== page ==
Anyone producing and sharing content online that cites or references another author’s work may need to include a fair use disclaimer.
But what is fair use and to what extent does it provide publishers with legal protections? More importantly, where and how should a fair use act disclaimer be included on your website?
In this guide, we’ll be taking a concise yet comprehensive look at fair use copyright law, along with the potential implications of fair use policy for online and offline authors alike.
What is Fair Use?
Fair use copyright law concerns the use of another author’s work (or any copyrighted material), without first seeking their direct consent.
Under current fair use policy, authors and publishers are afforded certain protections in the event that they use copyrighted materials for one of the following purposes:
In all such instances, you may be required to use the copyrighted material to achieve the desired result. However, as you are not attempting to ‘pass off’ the work as your own or for-profit directly from it in its original form, this could be considered “transformative” use of the original material.
The problem being that as the term “transformative” is ambiguous to say the least, the whole ‘fair use’ concept tends to be interpreted differently from one person to the next.
However, the inclusion of a fair use copyright disclaimer can (to an extent) protect you from potential repercussions. By publishing such a disclaimer, you acknowledge and accept the fact that the material used or cited is not your own, nor are you attempting to take credit for it.
Fair Use and the Law
From a legal perspective, fair use is measured in accordance with official ‘Four Statutory Factors of Fair Use’, which are as follows:
- The purpose and character of use. For example, whether the material has been used for educational/nonprofit purposes, or to generate profits.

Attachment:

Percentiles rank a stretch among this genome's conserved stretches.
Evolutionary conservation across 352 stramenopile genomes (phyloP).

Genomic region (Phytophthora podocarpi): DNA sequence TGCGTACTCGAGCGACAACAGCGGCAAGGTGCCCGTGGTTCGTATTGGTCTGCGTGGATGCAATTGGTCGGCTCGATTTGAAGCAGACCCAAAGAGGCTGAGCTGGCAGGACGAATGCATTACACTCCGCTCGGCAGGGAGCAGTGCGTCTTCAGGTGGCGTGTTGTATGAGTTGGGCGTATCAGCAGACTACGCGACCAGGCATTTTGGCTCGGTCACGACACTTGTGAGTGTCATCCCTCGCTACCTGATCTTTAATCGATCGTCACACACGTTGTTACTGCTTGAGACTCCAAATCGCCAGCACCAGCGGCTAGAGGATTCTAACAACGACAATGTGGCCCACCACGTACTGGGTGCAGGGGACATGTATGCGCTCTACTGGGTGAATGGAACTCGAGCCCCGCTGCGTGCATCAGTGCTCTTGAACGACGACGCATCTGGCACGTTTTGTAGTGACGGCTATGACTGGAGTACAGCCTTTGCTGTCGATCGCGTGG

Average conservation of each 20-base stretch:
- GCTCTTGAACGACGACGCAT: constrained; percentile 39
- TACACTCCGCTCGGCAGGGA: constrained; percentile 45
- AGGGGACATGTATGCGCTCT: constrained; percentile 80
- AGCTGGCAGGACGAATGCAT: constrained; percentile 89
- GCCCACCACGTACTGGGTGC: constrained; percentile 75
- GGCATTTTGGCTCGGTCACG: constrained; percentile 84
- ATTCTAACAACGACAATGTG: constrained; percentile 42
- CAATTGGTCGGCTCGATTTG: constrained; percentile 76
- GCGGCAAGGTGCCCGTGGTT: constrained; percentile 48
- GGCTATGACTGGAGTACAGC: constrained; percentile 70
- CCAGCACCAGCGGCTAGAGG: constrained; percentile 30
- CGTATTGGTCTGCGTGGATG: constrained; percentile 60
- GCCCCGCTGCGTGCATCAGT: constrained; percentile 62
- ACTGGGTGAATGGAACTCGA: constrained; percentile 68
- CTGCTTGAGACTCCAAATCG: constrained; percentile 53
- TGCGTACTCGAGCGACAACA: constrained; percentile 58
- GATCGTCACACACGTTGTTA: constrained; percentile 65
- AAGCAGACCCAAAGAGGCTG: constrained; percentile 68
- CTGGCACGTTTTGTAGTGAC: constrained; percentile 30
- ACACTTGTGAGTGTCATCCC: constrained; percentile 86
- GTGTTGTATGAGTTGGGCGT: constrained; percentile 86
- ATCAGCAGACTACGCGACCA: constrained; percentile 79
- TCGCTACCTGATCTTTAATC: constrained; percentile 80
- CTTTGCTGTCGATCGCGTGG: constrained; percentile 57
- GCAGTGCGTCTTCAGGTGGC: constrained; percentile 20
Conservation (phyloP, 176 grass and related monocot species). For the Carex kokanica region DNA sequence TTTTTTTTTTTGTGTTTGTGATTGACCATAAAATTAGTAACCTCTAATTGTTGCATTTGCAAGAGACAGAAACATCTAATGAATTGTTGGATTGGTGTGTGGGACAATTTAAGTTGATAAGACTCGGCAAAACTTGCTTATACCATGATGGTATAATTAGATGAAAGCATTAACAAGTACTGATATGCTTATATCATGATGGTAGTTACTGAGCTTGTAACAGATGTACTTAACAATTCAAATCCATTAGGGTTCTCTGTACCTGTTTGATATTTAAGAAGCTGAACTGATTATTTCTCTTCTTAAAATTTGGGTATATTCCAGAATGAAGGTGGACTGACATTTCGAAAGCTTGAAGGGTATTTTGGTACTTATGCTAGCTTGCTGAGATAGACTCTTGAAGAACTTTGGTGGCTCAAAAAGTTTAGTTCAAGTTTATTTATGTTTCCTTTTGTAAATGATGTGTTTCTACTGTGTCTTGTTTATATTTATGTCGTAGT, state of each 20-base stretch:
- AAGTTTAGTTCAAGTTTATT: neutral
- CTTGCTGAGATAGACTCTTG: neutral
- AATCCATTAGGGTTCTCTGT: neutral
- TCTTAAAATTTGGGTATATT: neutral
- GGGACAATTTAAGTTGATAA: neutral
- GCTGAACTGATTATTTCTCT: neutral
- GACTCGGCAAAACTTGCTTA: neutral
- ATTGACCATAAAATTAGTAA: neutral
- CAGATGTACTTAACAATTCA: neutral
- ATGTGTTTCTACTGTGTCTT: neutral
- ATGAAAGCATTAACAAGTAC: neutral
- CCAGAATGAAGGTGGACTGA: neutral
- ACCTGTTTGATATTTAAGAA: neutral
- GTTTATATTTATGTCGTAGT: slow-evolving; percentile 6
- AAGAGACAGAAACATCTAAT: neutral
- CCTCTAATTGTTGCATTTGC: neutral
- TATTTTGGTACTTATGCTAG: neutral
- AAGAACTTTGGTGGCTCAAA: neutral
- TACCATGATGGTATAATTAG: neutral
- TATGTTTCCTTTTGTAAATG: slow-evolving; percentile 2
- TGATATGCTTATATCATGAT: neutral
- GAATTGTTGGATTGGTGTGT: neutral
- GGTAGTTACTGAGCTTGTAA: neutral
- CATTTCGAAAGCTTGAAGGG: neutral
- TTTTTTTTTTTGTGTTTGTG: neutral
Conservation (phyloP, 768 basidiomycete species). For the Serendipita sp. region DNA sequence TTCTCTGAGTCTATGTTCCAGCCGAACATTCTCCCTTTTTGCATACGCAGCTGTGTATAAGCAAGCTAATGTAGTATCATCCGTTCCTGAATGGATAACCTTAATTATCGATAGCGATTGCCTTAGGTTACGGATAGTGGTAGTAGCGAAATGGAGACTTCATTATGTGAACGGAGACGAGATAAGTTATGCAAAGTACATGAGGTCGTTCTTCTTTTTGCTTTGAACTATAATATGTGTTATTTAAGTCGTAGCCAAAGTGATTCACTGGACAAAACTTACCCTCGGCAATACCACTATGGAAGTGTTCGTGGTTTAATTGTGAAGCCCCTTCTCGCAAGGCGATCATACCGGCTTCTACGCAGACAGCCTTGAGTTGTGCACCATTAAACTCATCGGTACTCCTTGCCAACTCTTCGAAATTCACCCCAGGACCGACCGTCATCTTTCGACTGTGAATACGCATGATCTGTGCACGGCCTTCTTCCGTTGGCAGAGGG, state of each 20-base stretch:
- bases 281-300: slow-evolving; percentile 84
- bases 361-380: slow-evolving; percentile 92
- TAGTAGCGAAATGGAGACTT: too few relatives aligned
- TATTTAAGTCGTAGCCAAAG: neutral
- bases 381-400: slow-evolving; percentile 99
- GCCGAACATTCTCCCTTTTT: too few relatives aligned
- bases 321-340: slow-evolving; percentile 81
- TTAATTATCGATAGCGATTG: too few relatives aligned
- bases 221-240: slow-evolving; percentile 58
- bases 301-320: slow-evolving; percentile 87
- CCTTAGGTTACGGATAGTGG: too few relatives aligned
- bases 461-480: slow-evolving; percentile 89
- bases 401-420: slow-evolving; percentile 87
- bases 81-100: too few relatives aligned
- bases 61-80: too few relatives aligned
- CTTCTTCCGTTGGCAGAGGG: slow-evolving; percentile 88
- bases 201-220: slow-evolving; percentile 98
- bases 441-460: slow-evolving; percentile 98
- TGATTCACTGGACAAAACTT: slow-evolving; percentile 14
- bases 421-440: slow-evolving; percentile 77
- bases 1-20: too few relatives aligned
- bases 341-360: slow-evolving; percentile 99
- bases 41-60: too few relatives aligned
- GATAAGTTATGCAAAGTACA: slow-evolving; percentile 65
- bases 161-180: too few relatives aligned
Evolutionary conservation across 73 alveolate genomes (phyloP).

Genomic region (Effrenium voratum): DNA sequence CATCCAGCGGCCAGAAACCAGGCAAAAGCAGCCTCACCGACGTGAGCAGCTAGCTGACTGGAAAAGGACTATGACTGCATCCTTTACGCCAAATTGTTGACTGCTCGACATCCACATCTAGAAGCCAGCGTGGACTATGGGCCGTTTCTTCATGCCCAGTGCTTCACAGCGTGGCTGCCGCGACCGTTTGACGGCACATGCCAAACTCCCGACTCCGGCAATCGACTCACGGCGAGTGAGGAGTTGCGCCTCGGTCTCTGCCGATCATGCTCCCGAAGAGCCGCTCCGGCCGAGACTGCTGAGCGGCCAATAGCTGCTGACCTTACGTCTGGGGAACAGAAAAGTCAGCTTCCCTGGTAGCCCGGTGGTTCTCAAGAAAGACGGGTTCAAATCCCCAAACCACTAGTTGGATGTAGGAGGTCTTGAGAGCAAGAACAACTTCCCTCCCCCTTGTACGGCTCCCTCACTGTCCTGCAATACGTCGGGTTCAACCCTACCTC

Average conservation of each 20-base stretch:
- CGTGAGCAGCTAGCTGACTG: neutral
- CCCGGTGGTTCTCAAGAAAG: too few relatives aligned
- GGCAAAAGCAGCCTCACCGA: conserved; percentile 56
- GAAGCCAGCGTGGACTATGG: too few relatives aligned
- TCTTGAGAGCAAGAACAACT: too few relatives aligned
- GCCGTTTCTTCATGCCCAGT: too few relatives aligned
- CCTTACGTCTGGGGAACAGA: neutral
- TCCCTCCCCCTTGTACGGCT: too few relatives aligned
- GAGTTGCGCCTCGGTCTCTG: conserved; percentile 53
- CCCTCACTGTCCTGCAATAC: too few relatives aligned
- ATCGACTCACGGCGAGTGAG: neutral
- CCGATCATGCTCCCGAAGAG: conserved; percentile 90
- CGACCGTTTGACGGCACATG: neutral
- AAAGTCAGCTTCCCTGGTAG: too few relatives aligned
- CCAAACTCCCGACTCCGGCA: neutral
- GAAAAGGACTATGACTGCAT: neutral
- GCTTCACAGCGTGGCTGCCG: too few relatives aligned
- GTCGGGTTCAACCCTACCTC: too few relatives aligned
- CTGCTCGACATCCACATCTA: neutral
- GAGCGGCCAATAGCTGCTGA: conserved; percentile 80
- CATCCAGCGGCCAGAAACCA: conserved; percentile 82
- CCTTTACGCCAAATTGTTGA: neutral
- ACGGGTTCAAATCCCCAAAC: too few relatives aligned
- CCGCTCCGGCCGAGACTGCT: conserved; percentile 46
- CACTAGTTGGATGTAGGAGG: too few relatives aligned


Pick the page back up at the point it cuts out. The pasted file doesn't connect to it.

- Nature of the original. The type of copyrighted property used by the third party will also influence its eligibility under the fair use policy.
- How much of the work was used. Was a small excerpt of a text used by the third party, or huge chunks of their work without the author’s consent?
- The value of the effects. This gauges the extent to which the actions of the third party may influence the value of the copyrighted material.
We’ll now be taking a look at each of these Four Statutory Factors of Fair Use in a little more detail:
Purpose and Character of Use
The intentions of the individual using the copyrighted work is one of the most important considerations of all. Typically speaking, courts are more inclined to side with those who use copyrighted material for educational or 100% nonprofit purposes.
This covers all types of education, criticism, commentary, reporting and research - none of which must be undertaken for the purposes of generating significant profits.
However, things become complex when purpose and character of use is considered to be mixed. For example, when materials are used without permission for training or education purposes, though the user subsequently makes a profit as a result.
Nature of the Original
The type of material used without the authorization of its owner and its status at the time will also be brought into consideration. For example, whether the original material had previously been published or was predominantly private may influence coverage under the fair use act.
Contrary to popular belief, it can be more difficult to gain protection under the fair use policy when using another author’s unpublished work than a second author’s published and copyrighted materials.
Publicizing private work without the express permission of the author is therefore inadvisable under all circumstances, irrespective of intent and character of use.